Nigeria police said Friday that 22 officers were killed and 205 police stations destroyed during nationwide protests this month and denied reports it had shot at peaceful demonstrators.
Youth-led protests against police brutality and poor governance erupted on October 8 in the biggest show of people power in years across Africa's most populous country.
The protests were halted after demonstrators came under fire from security forces on October 20 in Lagos, unleashing a wave of unrest by angry mobs.
Amnesty International said 12 people were killed by security forces during the shooting, and 56 civilians overall had been killed since the start of the protests.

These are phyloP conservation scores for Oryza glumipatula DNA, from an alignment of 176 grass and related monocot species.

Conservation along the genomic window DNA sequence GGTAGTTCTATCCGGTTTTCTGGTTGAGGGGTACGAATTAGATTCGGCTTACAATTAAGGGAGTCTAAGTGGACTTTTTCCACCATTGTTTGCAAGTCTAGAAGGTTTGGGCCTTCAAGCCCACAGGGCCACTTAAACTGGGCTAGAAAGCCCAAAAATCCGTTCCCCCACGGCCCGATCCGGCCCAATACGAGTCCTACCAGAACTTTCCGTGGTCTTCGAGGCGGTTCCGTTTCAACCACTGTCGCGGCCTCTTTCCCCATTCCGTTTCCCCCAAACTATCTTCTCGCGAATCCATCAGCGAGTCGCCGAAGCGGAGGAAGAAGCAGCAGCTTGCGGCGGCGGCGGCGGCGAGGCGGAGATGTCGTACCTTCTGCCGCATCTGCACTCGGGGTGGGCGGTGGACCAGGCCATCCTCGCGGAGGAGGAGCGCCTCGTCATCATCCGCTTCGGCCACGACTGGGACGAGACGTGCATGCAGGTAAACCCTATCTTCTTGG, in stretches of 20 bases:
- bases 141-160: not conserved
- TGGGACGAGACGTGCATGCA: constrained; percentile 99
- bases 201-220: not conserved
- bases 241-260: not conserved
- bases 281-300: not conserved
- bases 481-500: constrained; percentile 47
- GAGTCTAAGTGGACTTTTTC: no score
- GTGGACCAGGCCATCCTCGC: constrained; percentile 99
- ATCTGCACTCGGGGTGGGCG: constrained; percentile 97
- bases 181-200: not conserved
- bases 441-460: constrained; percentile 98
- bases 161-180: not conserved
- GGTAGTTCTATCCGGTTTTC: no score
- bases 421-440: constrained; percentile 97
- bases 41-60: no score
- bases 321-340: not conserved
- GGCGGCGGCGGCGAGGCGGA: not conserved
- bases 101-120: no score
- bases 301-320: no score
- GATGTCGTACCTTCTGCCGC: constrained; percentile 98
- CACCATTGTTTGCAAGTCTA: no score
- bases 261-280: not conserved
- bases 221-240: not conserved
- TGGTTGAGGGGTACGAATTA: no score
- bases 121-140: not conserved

But the police insisted its force "exercised commendable restraints" and "some paid the supreme price for peace."
"Police personnel were extra-judicially killed by some rampaging protesters," spokesman Franck Mba said in a statement, adding that "scores" were injured, "many in life-threatening conditions".
The police described the rights group's report as "untrue, misleading".
"Our police officers never resorted to use of unlawful force or shooting at the protesters as alleged in the report."
The Nigerian army has also denied shooting at unarmed demonstrators.
"At no time did soldiers of the Nigerian Army open fire on any civilian," spokesman Major Osoba Olaniyi said in a statement.